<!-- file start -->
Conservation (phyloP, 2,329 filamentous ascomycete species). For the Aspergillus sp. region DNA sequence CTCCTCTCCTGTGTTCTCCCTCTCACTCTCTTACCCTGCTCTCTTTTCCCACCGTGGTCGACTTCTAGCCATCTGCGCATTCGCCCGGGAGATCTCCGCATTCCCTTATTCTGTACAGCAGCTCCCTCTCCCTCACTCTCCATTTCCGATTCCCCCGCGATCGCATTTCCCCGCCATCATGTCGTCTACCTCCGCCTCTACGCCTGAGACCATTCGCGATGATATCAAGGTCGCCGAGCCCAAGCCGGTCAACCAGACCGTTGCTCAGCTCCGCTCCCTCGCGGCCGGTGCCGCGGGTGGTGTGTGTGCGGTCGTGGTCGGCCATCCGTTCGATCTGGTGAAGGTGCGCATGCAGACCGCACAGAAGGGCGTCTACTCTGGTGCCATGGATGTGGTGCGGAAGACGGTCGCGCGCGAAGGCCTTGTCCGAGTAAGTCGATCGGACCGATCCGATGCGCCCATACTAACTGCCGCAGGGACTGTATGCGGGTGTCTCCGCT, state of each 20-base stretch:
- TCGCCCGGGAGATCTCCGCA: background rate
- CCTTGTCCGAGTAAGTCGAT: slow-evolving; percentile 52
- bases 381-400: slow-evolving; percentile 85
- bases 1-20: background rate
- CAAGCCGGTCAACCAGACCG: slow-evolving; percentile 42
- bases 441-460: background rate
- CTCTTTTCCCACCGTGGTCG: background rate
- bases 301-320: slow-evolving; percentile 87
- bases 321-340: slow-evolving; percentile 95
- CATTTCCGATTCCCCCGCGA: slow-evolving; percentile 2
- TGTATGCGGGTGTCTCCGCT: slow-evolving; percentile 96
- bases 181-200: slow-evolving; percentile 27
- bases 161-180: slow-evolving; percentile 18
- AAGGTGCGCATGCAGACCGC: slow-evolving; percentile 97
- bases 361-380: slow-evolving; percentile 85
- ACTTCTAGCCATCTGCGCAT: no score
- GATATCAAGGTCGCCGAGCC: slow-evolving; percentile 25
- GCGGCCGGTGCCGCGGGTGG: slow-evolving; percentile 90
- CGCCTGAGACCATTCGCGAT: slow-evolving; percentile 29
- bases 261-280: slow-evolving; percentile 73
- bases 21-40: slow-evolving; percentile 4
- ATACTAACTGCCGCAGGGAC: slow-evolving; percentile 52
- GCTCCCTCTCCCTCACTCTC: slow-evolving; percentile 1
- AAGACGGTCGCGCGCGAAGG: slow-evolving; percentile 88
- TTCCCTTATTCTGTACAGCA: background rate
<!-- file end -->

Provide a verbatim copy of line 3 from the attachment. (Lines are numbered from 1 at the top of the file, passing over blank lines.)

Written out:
- CCTTGTCCGAGTAAGTCGAT: slow-evolving; percentile 52